USS Yorktown (CV/CVA/CVS-10) is one of 24 Essex-class aircraft carriers built during World War II for the United States Navy. She was named after the Battle of Yorktown of the American Revolutionary War, and is the fourth U.S. Navy ship to bear the name. Initially to have been named Bonhomme Richard, she was renamed Yorktown while still under construction to commemorate the loss of USS Yorktown (CV-5) during the Battle of Midway in June 1942. Yorktown was commissioned in April 1943, and participated in several campaigns in the Pacific Theater of Operations, earning 11 battle stars and the Presidential Unit Citation.
USS Bon Homme Richard (CV/CVA-31) was one of 24 Essex-class aircraft carriers completed during or shortly after World War II for the United States Navy. She was the second US Navy ship to bear the name, the first one being named for John Paul Jones's famous Revolutionary War frigate by the same name. Jones had named that ship, usually rendered in more correct French as Bonhomme Richard, to honor Benjamin Franklin, the American Commissioner at Paris, whose Poor Richard's Almanac had been published in France under the title Les Maximes du Bonhomme Richard.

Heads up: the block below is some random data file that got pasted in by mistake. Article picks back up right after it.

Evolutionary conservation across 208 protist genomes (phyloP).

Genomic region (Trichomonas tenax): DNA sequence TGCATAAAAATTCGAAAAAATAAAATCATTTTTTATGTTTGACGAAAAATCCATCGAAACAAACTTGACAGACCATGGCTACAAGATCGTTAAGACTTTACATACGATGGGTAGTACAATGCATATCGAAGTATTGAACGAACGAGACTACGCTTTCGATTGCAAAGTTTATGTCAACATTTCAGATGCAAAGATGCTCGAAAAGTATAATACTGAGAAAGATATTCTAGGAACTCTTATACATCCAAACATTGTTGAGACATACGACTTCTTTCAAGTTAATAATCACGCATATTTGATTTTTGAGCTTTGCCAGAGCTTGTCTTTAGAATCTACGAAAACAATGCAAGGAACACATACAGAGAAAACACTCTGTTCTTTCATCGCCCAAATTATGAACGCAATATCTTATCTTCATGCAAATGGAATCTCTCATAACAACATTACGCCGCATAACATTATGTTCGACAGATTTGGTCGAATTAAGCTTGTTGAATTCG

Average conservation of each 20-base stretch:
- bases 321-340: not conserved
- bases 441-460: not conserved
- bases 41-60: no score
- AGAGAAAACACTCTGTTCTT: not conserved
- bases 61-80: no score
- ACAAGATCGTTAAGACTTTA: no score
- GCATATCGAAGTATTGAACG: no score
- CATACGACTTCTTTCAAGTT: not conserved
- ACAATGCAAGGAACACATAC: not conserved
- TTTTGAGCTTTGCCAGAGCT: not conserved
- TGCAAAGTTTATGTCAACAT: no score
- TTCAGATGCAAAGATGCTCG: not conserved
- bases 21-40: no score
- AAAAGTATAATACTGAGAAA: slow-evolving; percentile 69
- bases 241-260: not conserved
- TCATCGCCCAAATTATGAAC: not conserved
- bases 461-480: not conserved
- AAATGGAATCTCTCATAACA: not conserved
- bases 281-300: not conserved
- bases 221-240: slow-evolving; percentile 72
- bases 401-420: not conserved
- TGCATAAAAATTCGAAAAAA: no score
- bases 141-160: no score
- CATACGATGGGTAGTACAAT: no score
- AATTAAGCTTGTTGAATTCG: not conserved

The Yorktown class was a class of three aircraft carriers built for the United States Navy and completed shortly before World War II. They immediately followed Ranger, the first U.S. aircraft carrier built as such, and benefited in design from experience with Ranger and the earlier Lexington class, which were conversions into carriers of two battle cruisers that were to be scrapped to comply with an arms limitation treaty.
Landing Platform Helicopter (LPH) is the hull classification used by a number of the world's navies to designate a type of amphibious warfare ship designed primarily to operate as a launch and recovery platform for helicopters and other VTOL aircraft. As such, they are considered a type of helicopter carrier.
Patriots Point Naval & Maritime Museum is located in Mount Pleasant, South Carolina, at the mouth of the Cooper River on the Charleston Harbor, across from Charleston.
Charles Kleinsmith was a Chief Petty Officer in the United States Navy who was missing and presumed dead in action during the Battle of Midway in World War II.